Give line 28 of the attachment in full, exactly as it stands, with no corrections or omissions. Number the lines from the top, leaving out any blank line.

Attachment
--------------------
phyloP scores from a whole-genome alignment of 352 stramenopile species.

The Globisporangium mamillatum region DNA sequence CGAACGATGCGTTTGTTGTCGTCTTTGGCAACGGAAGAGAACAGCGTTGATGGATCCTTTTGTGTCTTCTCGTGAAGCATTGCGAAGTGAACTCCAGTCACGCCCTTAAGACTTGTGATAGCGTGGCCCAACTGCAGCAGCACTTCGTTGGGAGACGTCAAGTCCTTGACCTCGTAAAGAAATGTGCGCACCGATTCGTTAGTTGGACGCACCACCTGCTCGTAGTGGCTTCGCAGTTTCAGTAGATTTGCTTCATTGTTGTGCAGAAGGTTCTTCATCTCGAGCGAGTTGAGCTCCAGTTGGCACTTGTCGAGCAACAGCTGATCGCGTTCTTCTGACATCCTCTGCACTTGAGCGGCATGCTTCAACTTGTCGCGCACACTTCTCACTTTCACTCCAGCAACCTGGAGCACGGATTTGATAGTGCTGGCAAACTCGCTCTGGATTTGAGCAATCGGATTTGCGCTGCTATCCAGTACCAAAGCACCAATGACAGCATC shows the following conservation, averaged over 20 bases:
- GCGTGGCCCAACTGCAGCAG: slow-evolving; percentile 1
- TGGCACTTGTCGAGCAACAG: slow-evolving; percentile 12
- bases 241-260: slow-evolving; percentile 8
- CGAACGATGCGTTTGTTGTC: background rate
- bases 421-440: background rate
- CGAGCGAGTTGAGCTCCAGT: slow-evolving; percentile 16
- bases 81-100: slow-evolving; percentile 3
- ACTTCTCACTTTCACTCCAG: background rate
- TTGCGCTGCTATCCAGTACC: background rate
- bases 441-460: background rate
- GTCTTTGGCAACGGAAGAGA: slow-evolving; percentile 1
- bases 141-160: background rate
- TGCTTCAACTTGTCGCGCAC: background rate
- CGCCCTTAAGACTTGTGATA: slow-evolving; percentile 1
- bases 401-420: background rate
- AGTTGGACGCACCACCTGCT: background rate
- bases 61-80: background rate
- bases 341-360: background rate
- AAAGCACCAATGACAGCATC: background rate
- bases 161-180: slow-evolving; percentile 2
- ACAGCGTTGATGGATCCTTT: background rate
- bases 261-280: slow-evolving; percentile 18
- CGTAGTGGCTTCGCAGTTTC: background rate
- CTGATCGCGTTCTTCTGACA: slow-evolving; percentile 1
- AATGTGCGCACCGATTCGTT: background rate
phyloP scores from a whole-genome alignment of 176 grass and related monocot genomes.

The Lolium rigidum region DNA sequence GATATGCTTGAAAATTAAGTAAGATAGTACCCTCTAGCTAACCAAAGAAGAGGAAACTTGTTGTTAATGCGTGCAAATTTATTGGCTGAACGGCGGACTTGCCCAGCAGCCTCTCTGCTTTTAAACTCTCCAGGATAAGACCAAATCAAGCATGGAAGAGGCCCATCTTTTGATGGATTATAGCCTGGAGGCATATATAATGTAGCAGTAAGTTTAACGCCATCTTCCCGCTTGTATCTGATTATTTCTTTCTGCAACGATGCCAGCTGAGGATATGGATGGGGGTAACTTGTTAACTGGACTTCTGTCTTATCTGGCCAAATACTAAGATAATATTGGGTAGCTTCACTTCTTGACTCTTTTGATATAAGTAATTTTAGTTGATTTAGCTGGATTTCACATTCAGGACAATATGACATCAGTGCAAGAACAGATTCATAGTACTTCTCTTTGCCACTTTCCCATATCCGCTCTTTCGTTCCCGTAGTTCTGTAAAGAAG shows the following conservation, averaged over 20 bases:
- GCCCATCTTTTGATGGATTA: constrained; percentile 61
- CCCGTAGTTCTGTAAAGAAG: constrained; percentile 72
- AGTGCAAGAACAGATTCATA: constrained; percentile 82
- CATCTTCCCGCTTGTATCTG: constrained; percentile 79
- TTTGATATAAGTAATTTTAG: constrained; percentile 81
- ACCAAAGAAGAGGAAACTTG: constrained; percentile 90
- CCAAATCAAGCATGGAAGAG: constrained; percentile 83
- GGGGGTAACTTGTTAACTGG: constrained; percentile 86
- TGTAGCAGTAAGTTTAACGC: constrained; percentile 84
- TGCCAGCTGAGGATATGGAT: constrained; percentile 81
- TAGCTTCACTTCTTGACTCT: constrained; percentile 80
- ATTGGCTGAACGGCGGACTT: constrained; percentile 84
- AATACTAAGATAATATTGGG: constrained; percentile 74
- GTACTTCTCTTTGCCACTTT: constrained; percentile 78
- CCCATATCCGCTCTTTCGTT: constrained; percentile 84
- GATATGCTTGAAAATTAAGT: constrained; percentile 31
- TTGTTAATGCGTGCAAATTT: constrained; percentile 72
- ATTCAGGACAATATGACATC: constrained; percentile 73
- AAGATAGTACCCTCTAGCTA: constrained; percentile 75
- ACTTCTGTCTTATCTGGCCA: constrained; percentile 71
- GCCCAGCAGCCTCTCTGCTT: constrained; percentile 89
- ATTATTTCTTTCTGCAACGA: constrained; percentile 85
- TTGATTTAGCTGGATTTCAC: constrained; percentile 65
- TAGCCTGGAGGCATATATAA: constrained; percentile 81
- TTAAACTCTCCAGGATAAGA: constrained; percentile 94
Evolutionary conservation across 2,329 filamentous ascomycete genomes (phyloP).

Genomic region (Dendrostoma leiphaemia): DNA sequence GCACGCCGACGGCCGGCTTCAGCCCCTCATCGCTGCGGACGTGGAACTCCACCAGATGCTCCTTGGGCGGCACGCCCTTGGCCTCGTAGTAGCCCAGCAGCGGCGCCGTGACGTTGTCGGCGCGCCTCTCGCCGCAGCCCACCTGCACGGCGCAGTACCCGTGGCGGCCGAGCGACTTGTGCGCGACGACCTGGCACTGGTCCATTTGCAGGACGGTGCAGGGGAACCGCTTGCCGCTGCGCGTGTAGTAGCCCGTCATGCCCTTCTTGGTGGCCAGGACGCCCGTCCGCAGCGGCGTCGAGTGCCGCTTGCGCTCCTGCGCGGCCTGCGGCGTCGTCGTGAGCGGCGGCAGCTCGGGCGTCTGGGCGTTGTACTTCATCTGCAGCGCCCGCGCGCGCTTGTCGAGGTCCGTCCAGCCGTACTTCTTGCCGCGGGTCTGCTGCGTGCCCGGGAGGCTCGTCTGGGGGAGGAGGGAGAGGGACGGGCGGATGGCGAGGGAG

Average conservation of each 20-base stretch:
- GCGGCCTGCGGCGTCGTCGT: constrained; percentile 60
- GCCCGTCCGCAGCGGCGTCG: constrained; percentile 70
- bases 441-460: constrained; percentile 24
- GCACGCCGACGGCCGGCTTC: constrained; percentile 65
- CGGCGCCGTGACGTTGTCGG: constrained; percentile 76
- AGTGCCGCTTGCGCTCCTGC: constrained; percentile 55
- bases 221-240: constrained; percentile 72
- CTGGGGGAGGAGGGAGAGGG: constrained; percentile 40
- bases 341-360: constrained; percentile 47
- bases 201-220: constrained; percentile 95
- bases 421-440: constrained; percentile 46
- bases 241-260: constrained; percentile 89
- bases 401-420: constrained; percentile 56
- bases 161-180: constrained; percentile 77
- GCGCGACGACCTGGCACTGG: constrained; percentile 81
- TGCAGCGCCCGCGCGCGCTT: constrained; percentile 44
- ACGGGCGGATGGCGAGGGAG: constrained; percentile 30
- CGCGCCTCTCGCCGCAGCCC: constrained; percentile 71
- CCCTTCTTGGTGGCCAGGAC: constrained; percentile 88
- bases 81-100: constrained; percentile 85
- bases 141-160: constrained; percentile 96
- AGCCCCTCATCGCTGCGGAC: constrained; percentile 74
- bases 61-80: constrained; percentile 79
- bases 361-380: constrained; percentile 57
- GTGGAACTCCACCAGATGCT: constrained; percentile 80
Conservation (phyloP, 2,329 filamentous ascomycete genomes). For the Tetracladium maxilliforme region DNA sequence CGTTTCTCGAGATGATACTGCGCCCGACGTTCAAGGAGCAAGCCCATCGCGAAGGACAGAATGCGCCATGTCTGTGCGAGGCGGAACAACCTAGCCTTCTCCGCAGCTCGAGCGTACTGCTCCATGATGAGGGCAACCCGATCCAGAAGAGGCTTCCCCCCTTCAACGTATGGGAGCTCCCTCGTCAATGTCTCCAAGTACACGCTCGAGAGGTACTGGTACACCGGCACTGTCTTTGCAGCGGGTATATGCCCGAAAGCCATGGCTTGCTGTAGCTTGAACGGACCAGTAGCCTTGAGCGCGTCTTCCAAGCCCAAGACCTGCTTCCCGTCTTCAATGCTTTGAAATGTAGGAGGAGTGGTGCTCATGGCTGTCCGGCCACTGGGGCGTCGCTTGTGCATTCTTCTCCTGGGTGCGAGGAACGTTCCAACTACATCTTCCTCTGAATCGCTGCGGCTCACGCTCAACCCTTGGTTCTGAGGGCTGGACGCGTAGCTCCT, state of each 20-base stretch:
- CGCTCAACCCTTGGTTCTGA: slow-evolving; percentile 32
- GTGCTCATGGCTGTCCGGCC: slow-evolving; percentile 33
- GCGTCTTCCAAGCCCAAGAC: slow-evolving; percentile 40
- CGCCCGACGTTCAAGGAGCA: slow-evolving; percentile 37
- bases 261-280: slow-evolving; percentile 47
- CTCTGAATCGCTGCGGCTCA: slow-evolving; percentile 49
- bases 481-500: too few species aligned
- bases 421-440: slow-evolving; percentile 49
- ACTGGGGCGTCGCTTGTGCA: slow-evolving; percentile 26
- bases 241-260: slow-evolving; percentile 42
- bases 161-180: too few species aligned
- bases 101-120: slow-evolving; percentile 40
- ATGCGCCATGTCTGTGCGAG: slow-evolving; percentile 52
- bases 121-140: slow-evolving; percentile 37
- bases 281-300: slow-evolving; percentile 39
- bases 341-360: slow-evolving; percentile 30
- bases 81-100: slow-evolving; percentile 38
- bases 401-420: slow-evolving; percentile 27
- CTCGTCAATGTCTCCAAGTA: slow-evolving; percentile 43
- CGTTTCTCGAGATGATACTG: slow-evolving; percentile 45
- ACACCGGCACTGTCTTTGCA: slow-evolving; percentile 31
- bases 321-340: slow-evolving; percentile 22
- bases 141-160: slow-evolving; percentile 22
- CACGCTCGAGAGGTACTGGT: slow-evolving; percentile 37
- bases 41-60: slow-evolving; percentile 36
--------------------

phyloP scores from a whole-genome alignment of 176 grass and related monocot genomes.